I just wish for once they would tell us exactly which jobs were killed by AI. Did Meta let go of Stephanie the Jr Frontend Dev because of GPT4? Did Atlassian give Bob the Devops guy the boot because of Mixtral? Is Zoom no longer hiring marketers because of Claude?
The best they can do is say that middle management is feeling the squeeze. Google for "middle management squeeze" for a cornucopia of articles from every year for the last two decades.
Because nobody knows and anyone pretending to know is making it up.
I am personally skeptical that no-code solutions will replace software developers at a significant scale.
Creating a boilerplate project with no integrations or existing logic is one thing. It's a very different thing to use generative AI to maintain existing systems, integrations, and business logic without a human that knows these systems.
The landscape will change for software developers. Probably dramatically. But anyone predicting the end of software developers has as much credibility as someone who says they can talk to dead people.
Have these people used chatgpt or any kind of LLM? Originally I was in line with the article but after having used it, I'm not convinced it's going to take anyone's job unless your job is mindless tasks that should have been automated already.
Such as the example provided in the article:
>At Chemours, a DuPont spinoff, the company has trained close to 1,000 office and lab workers in AI applications over the past three years. As a result, finance professionals who used to prepare certain reports with a lot of copying and pasting between systems and spreadsheets now do it much faster because of their training with no-code analytic tools
Seems like a great use case for llms, large scale text generation that acts as scripting glue. AI will improve efficiency for dumb tasks meaning smaller teams can take the same workload. This will either lead to layoffs indirectly or more head count for r&d and other investment areas.
With a lot of freed up labor, people seem to find other activities they deem "important" and focus on those.
Imagine we went back and time and described a social media job where people work endless hours, so that other people can sh*tpost online... They'd probably look at you and wonder how people are clothed and fed in our time with so many diddling away (even stressed out!) at such jobs.
> With a lot of freed up labor, people seem to find other activities they deem "important" and focus on those.
Hopefully all those people who will be out of work don't think focusing on activates like "eating" or "getting healthcare" are important because they won't be able to afford them.
People tend to take whatever jobs they can get that will pay them enough to keep working and will fit their schedules, but with very little consideration paid to what they think is important or meaningful. I don't see that changing, especially as more and more people will be increasingly forced to compete for fewer and fewer available jobs.
> Imagine we went back and time and described a social media job
It might sound strange to someone from the past, but companies hire people for "social media" jobs because doing that makes the company more money than not doing it. Businesses wanting more money should be relatable at least.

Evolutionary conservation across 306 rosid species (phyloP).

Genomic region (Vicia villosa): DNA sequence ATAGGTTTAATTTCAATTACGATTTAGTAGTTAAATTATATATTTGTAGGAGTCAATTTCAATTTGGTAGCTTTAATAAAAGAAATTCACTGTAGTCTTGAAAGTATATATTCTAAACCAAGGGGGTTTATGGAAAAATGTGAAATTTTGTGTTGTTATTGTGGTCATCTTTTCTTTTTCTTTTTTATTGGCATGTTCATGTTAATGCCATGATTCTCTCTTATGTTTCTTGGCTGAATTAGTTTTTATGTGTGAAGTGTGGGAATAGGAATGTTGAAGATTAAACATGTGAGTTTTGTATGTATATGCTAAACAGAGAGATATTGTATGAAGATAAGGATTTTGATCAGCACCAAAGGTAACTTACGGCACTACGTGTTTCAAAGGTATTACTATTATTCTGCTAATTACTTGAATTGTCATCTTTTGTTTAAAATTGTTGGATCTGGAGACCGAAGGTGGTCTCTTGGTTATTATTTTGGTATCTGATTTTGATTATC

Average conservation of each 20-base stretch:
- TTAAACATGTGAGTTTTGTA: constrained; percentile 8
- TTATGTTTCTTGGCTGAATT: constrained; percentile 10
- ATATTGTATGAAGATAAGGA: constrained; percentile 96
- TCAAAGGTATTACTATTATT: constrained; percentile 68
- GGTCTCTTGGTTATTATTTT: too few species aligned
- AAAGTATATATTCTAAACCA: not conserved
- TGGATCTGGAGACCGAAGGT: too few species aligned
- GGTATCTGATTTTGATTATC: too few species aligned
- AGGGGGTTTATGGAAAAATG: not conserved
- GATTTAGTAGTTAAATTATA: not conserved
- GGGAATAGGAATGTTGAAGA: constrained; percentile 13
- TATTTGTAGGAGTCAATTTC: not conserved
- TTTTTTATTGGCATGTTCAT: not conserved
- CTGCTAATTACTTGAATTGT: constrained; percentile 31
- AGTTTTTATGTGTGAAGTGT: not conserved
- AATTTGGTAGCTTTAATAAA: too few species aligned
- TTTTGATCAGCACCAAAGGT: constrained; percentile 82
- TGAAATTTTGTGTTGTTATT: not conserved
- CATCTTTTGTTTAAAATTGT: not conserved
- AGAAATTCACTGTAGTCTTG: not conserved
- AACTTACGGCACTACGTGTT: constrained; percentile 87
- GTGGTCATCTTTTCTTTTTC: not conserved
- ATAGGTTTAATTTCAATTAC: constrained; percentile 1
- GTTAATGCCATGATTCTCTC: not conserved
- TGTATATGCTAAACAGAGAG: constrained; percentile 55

A double-digit percentage of the white collar jobs were bureaucratic bloat anyway. Part of why F250's are so operationally mediocre, since these jobs are generally filled with mediocre to incompetent workers.
Am I the only one who feels like they've been trying to insistently convince me of this since it came out? I instinctively disbelieve things that people insist I believe like this.
Tech companies axe 34,000 jobs since start of year in pivot to AI
This is a good example of coincidence being confused as causality. While the two events happened at the same time, the real reason behind the layoffs was a swing back from the excessive hiring we did coming into the pandemic (and honestly several years prior). With or without AI, the market swing was going to be bloody.
Example: "Despite reducing its workforce by 5% or roughly 10,000 workers, Microsoft's overall employee headcount remains well above what it was on March 11, 2020, which is right around when the World Health Organization (WHO) declared COVID-19 a pandemic." 
This prediction is made every year, yet white collar jobs continue to thrive in terms of pay and total employment. Ai can do a good job automating certain tasks but cannot respond to new information or adapt as well compared to humans. Lawyers and doctors do a lot more than write memos or browse information; they also represent clients in court, treat patients, etc. At best Ai helps white collar work by automating certain tasks, not replace it.
Ask the writers and artists.
They got a reason to go on strike.
How many articles nowadays use pictures generated by AI instead of stock images created by an artist?
I think there's clearly a change. 10 years ago, we hired people for a specific technical role and paid them $80K/year. Now, we still hire people for that same job, but only pay them $60K/year.
Companies loudly announce they're laying off workers to cut costs. A short time later they're advertising those same jobs, but people are hired, or even hired back, at a lower wage.
What used to be a well-paid job 15 or 20 years ago, no longer has job security or the same benefits. It may have even be contracted as a 'gig' job, with no job security or benefits.